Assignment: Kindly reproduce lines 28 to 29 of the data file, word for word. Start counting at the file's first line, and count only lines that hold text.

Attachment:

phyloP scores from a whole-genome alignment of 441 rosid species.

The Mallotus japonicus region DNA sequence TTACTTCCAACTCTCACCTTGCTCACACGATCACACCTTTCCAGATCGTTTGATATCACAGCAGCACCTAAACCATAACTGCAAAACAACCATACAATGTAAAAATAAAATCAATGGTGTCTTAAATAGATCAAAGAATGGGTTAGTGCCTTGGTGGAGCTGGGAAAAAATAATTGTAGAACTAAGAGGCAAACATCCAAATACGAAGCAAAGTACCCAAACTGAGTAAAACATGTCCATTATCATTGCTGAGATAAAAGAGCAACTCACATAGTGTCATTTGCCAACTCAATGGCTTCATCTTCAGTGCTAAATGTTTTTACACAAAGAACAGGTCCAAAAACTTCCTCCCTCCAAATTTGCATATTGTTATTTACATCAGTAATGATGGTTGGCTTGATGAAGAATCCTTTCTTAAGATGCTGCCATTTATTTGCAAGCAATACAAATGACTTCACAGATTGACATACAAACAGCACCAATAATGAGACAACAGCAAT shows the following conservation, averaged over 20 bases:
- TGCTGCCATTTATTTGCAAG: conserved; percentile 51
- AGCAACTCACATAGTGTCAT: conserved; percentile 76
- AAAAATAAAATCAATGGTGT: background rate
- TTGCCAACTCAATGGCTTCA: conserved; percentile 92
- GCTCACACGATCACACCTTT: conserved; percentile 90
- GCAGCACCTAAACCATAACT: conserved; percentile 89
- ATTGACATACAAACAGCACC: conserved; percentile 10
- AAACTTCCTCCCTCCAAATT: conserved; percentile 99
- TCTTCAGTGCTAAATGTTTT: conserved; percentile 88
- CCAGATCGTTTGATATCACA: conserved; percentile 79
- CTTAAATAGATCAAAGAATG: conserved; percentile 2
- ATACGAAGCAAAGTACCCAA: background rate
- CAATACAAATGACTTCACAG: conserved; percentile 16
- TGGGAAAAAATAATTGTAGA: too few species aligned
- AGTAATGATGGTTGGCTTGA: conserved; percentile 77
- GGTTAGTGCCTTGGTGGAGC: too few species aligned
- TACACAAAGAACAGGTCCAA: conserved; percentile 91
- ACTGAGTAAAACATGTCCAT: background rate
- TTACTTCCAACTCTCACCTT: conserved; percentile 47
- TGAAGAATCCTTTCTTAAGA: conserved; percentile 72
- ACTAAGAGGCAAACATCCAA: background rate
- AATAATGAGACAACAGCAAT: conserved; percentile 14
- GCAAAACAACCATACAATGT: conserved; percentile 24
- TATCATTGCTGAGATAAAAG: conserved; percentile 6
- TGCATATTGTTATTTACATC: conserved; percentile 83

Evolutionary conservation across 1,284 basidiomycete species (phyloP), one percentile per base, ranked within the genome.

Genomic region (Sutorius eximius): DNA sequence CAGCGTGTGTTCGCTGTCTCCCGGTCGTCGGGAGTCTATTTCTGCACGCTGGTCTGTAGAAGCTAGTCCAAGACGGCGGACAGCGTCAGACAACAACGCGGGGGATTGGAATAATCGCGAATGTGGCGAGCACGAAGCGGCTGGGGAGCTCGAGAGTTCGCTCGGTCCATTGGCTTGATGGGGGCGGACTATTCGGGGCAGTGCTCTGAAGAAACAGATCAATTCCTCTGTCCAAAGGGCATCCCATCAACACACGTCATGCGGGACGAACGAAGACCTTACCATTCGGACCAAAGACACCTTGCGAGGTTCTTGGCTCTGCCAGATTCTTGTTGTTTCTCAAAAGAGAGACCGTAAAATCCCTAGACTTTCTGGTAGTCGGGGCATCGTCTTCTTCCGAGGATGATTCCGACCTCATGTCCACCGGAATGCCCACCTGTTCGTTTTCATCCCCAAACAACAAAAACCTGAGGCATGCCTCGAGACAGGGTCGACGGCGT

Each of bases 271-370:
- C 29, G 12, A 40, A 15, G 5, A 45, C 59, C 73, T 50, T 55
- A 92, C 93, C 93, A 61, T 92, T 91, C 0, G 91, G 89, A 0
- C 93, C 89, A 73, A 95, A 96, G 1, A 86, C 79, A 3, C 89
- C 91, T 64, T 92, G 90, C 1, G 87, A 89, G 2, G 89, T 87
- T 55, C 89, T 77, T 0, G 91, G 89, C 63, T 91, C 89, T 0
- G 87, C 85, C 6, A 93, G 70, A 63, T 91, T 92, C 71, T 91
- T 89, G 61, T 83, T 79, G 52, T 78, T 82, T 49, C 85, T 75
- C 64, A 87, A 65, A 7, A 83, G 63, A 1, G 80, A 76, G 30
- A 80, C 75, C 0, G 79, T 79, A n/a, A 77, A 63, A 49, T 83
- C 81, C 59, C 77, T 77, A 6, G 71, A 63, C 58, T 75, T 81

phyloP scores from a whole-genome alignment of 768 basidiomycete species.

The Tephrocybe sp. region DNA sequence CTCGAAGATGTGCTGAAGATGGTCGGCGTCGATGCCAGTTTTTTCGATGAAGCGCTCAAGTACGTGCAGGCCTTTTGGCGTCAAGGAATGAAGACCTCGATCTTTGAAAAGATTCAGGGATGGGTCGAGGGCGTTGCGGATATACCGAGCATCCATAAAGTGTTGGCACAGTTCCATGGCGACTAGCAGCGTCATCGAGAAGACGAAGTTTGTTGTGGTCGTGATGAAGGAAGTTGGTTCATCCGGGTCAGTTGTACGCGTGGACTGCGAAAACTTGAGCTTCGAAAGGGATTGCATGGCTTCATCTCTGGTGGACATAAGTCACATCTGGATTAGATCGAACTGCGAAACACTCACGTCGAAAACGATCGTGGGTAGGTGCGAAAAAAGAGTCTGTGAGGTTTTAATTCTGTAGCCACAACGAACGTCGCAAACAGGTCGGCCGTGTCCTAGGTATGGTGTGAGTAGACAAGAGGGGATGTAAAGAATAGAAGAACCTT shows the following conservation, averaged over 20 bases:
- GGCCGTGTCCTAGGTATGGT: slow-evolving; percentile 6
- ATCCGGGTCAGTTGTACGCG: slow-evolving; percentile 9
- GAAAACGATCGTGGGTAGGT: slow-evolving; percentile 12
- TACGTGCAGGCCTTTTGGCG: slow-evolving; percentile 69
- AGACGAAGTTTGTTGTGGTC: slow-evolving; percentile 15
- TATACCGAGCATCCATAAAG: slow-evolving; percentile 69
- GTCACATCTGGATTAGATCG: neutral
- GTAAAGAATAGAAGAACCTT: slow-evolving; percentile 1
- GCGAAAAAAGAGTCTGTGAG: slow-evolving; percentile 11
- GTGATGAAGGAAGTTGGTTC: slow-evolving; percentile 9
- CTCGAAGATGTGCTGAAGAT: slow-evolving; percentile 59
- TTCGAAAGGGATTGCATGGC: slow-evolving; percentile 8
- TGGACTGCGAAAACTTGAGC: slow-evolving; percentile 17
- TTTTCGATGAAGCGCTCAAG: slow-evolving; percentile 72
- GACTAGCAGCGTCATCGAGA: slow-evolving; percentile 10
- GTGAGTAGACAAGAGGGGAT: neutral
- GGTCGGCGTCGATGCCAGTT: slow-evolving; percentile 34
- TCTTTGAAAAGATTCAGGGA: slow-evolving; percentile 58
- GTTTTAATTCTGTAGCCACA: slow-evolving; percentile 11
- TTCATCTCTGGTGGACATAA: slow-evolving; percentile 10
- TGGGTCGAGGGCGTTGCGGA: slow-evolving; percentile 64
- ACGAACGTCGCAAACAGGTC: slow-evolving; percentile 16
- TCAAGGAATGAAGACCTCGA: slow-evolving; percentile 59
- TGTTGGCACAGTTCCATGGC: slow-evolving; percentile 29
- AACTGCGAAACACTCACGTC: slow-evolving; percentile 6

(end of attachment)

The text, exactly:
Evolutionary conservation across 1,284 basidiomycete species (phyloP), one percentile per base, ranked within the genome.

Genomic region (Sutorius eximius): DNA sequence CAGCGTGTGTTCGCTGTCTCCCGGTCGTCGGGAGTCTATTTCTGCACGCTGGTCTGTAGAAGCTAGTCCAAGACGGCGGACAGCGTCAGACAACAACGCGGGGGATTGGAATAATCGCGAATGTGGCGAGCACGAAGCGGCTGGGGAGCTCGAGAGTTCGCTCGGTCCATTGGCTTGATGGGGGCGGACTATTCGGGGCAGTGCTCTGAAGAAACAGATCAATTCCTCTGTCCAAAGGGCATCCCATCAACACACGTCATGCGGGACGAACGAAGACCTTACCATTCGGACCAAAGACACCTTGCGAGGTTCTTGGCTCTGCCAGATTCTTGTTGTTTCTCAAAAGAGAGACCGTAAAATCCCTAGACTTTCTGGTAGTCGGGGCATCGTCTTCTTCCGAGGATGATTCCGACCTCATGTCCACCGGAATGCCCACCTGTTCGTTTTCATCCCCAAACAACAAAAACCTGAGGCATGCCTCGAGACAGGGTCGACGGCGT